What a brilliant couple of weeks of junior internationals we have had, with internationals being played from U16 through to U20.
It has also been noteworthy for the number of nations at all of those levels who have proved to be competitive this year. Few, if any, of the other Six Nations sides would argue to much with the statement that England usually dominate the junior age-groups of the six, France occasionally are up there too, but it is often a fairly closed shop.
That has not been the case so much this year though, where things have been seriously competitive, perhaps nowhere more so than in the recent U20 RBS 6 Nations Championship.
Wales were triumphant there, winning a first Grand Slam since 2005, and doing so in style. England by contrast finished fifth, having lost to everyone bar Italy. Scotland finished above in fourth, a very good effort that included wins over England and Italy, and very nearly included one over Wales, despite spending much of the tournament without their key players duo to pro commitments.
Ireland did superbly well to finish in third; while France in second were also outstanding, actually outscoring Grand Slam champions Wales.
What it told us though was that Wales, in particular, have some highly promising talent coming through. So too do many of the other sides in what was a highly competitive tournament.
So too was the inaugural U18 5 Nations Festival in Wales, featuring Wales, England, Ireland, Italy, and Scotland.
The tournament is reviewed elsewhere in the Weekend Review, but once again the competitiveness of most of the games showed how strong rugby at this level is right now.
England were in form at this age-group where they were not in the U20s, winning the competition, but what was perhaps the biggest story was Italy, who won two of their three games, beating Ireland and England U18 A, an Ireland side, by the way, who thumped Scotland and very nearly beat England.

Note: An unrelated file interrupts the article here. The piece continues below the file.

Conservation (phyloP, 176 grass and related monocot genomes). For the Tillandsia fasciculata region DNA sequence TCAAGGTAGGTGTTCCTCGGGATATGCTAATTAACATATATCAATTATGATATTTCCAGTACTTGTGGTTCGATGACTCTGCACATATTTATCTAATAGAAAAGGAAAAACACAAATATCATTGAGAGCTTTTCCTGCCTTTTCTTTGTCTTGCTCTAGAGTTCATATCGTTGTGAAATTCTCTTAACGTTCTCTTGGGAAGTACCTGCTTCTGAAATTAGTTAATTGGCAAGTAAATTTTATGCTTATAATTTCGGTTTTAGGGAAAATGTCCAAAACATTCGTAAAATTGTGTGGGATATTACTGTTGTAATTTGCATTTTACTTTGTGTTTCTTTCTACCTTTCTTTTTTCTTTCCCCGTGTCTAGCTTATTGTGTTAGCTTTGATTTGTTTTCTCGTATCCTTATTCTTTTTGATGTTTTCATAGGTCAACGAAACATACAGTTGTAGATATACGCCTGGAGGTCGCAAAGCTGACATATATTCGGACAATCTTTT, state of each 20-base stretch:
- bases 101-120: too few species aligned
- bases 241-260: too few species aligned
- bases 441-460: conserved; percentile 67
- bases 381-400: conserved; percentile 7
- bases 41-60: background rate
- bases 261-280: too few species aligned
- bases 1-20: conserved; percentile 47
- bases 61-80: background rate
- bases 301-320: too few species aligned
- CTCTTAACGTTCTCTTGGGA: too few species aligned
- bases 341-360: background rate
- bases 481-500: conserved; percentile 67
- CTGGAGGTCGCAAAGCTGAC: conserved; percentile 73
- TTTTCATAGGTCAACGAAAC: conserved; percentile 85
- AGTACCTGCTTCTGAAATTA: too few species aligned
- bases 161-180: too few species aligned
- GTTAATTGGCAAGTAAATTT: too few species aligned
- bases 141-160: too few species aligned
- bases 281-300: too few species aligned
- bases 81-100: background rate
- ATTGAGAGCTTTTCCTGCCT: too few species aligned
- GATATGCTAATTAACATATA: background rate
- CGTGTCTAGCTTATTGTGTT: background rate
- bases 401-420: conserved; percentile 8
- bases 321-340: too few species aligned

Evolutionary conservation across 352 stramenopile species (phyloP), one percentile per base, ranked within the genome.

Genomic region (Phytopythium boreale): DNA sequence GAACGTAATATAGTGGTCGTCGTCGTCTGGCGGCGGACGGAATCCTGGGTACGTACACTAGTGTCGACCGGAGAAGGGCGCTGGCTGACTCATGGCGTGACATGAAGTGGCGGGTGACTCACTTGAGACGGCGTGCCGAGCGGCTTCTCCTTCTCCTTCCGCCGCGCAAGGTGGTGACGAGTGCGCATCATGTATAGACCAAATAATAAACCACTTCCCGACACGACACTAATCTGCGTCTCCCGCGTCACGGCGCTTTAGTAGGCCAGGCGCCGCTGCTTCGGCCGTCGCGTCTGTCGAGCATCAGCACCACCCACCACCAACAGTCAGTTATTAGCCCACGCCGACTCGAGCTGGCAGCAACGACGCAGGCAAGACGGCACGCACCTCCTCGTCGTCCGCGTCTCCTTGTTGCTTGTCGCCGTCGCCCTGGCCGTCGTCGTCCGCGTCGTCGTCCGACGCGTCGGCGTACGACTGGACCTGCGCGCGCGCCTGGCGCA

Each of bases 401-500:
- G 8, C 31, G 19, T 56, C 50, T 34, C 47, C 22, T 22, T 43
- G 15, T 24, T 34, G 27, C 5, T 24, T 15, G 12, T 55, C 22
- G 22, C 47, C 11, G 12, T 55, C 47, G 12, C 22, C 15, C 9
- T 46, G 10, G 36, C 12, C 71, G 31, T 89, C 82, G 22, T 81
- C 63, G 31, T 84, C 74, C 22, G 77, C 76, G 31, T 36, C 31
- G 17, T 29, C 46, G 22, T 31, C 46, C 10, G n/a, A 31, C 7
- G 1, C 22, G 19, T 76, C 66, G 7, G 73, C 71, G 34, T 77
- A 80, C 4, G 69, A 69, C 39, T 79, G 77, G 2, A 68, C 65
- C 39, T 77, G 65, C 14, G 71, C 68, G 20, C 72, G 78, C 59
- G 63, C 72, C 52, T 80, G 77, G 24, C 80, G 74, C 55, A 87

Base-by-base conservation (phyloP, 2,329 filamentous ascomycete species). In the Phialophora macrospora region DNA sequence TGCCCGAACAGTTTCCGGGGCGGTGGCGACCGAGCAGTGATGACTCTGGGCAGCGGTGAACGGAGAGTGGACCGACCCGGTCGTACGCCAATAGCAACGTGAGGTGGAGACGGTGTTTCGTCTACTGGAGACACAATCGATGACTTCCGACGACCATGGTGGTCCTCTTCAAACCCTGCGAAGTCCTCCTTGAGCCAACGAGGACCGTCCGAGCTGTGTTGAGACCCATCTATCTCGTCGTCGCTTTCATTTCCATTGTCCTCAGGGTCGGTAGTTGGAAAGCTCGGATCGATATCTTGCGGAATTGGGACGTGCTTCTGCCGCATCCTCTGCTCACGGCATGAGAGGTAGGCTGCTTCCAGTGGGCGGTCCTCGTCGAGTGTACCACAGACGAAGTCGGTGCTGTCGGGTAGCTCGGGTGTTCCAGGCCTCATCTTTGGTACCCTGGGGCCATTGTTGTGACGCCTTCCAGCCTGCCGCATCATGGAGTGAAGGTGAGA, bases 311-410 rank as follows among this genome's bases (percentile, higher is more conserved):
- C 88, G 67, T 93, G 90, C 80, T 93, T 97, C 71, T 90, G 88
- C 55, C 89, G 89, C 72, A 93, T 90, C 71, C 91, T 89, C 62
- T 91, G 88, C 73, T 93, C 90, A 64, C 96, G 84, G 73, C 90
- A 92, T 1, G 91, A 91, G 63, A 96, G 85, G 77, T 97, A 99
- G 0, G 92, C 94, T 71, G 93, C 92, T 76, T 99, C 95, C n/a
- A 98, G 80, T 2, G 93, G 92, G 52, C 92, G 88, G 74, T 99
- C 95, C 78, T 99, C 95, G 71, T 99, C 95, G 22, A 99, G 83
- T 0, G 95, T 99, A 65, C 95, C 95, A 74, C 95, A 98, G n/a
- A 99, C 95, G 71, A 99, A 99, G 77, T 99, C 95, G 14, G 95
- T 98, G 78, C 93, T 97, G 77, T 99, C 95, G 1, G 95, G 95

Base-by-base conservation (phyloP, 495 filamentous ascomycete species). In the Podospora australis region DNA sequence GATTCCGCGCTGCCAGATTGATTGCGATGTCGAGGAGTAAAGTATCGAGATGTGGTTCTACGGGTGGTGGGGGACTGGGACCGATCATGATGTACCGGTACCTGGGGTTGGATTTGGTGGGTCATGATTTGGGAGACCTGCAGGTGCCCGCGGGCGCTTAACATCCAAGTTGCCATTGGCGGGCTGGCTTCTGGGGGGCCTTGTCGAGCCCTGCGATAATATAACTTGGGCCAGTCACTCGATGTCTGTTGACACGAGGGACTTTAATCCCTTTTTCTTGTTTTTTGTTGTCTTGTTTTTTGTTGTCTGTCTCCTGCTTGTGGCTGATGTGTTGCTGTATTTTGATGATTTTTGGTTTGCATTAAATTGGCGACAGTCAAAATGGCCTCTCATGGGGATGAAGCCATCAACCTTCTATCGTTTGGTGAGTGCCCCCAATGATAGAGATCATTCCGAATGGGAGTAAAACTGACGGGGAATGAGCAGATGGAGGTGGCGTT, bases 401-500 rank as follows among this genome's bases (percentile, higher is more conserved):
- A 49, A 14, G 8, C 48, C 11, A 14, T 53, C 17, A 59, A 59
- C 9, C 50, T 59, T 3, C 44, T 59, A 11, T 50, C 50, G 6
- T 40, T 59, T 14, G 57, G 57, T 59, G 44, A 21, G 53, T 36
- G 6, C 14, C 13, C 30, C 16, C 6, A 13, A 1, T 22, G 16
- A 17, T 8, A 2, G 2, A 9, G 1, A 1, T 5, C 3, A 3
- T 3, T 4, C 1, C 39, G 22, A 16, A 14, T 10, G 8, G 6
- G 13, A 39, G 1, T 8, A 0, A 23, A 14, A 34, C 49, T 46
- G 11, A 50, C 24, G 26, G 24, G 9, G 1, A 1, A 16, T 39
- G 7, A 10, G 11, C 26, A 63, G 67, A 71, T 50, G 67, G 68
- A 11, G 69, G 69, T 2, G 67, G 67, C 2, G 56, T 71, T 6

Ireland had a good shift at U19 level too, were they beat France 32-21 earlier in the week, following an 18-9 loss to the same side the week before.
Scotland had an odd couple of games at U19 level, beating Japan one week but then losing to them the next. It looks as though the rise of Japanese rugby is not just at senior level, they might be a side to watch in Manchester at the World U20 Championships in June.
Back to the U18s, we also recently had the U18 Tri-Nations, with Ireland U18 A hosting England Counties U18 and France U18 Poles Espoires, a wonderful chance for players just a step down the ladder to put their hands up and show their talent.
Again the tournament is reviewed elsewhere in our newsletter, but it was once again very competitive. France were the dominant side, but both England and Ireland had their chances, before meeting in a thrilling final game that went right down to the final play.
The U16 action is still underway over in Conwy in Wales. Owing to a shake up of age-grade rugby in England, the BMW Wellington International Festival, is now an academy festival for the Premiership Academy’s U16s.
That meant there was a need for a new international festival, and the Conwy U16 International Festival is the result. Hosted in Wales, there are to Welsh sides, Welsh Academicals and Wales RGC, two Scottish side, Scotland U16 Blue and Scotland U16 Red, two French sides, France U16 West and France U16 East, and two Italian sides, Italy U17 and Italy U17 A.
Tomorrow sees the last round of games take place, with both Wales RGC and Italy U17 unbeaten in their first two games, while both Scottish sides are yet to pick up a win.
Once this is over though, there is still one big U16 game to come, England U16 v Wales U16 at Wales’ training base in Caerphilly on Sunday 17th April. England have already named their squad, which was picked from the Wellington Academy week, where the various academy sides played each other and trained with each other.